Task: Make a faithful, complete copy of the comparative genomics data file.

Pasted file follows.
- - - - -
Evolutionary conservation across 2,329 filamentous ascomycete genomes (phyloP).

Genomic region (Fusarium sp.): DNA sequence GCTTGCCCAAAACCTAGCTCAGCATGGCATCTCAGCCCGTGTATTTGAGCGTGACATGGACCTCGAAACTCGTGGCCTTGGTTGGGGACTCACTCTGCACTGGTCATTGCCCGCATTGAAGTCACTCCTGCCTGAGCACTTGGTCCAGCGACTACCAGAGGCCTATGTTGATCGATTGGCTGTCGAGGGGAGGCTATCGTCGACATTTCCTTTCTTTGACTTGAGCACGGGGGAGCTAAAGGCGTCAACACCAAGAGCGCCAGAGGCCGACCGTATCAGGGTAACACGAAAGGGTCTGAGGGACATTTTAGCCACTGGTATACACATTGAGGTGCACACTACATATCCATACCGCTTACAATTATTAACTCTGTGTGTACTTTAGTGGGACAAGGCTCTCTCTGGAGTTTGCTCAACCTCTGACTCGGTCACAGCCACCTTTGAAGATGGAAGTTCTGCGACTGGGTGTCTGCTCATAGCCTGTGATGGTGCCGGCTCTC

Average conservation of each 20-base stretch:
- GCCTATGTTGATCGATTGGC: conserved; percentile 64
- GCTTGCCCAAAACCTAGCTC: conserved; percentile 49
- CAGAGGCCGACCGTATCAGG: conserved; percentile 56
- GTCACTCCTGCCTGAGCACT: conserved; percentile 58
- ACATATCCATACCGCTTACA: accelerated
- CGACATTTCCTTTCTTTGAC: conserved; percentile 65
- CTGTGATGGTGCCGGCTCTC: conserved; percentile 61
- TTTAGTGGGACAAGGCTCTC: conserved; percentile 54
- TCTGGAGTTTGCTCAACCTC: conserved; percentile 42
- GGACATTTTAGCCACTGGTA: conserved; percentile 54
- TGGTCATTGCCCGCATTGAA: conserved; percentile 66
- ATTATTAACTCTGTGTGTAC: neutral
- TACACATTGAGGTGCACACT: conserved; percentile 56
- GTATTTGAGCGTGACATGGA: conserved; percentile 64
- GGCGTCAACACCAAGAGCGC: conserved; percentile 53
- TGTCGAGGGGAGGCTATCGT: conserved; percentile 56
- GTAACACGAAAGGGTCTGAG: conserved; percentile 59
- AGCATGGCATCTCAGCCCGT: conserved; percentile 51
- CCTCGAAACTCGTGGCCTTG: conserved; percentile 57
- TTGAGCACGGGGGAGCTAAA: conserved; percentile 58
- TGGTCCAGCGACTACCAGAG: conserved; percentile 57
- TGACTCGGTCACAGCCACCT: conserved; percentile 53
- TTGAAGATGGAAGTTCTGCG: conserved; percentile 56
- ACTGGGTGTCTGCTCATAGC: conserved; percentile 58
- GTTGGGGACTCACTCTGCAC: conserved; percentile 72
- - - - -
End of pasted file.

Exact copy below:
Evolutionary conservation across 2,329 filamentous ascomycete genomes (phyloP).

Genomic region (Fusarium sp.): DNA sequence GCTTGCCCAAAACCTAGCTCAGCATGGCATCTCAGCCCGTGTATTTGAGCGTGACATGGACCTCGAAACTCGTGGCCTTGGTTGGGGACTCACTCTGCACTGGTCATTGCCCGCATTGAAGTCACTCCTGCCTGAGCACTTGGTCCAGCGACTACCAGAGGCCTATGTTGATCGATTGGCTGTCGAGGGGAGGCTATCGTCGACATTTCCTTTCTTTGACTTGAGCACGGGGGAGCTAAAGGCGTCAACACCAAGAGCGCCAGAGGCCGACCGTATCAGGGTAACACGAAAGGGTCTGAGGGACATTTTAGCCACTGGTATACACATTGAGGTGCACACTACATATCCATACCGCTTACAATTATTAACTCTGTGTGTACTTTAGTGGGACAAGGCTCTCTCTGGAGTTTGCTCAACCTCTGACTCGGTCACAGCCACCTTTGAAGATGGAAGTTCTGCGACTGGGTGTCTGCTCATAGCCTGTGATGGTGCCGGCTCTC

Average conservation of each 20-base stretch:
- GCCTATGTTGATCGATTGGC: conserved; percentile 64
- GCTTGCCCAAAACCTAGCTC: conserved; percentile 49
- CAGAGGCCGACCGTATCAGG: conserved; percentile 56
- GTCACTCCTGCCTGAGCACT: conserved; percentile 58
- ACATATCCATACCGCTTACA: accelerated
- CGACATTTCCTTTCTTTGAC: conserved; percentile 65
- CTGTGATGGTGCCGGCTCTC: conserved; percentile 61
- TTTAGTGGGACAAGGCTCTC: conserved; percentile 54
- TCTGGAGTTTGCTCAACCTC: conserved; percentile 42
- GGACATTTTAGCCACTGGTA: conserved; percentile 54
- TGGTCATTGCCCGCATTGAA: conserved; percentile 66
- ATTATTAACTCTGTGTGTAC: neutral
- TACACATTGAGGTGCACACT: conserved; percentile 56
- GTATTTGAGCGTGACATGGA: conserved; percentile 64
- GGCGTCAACACCAAGAGCGC: conserved; percentile 53
- TGTCGAGGGGAGGCTATCGT: conserved; percentile 56
- GTAACACGAAAGGGTCTGAG: conserved; percentile 59
- AGCATGGCATCTCAGCCCGT: conserved; percentile 51
- CCTCGAAACTCGTGGCCTTG: conserved; percentile 57
- TTGAGCACGGGGGAGCTAAA: conserved; percentile 58
- TGGTCCAGCGACTACCAGAG: conserved; percentile 57
- TGACTCGGTCACAGCCACCT: conserved; percentile 53
- TTGAAGATGGAAGTTCTGCG: conserved; percentile 56
- ACTGGGTGTCTGCTCATAGC: conserved; percentile 58
- GTTGGGGACTCACTCTGCAC: conserved; percentile 72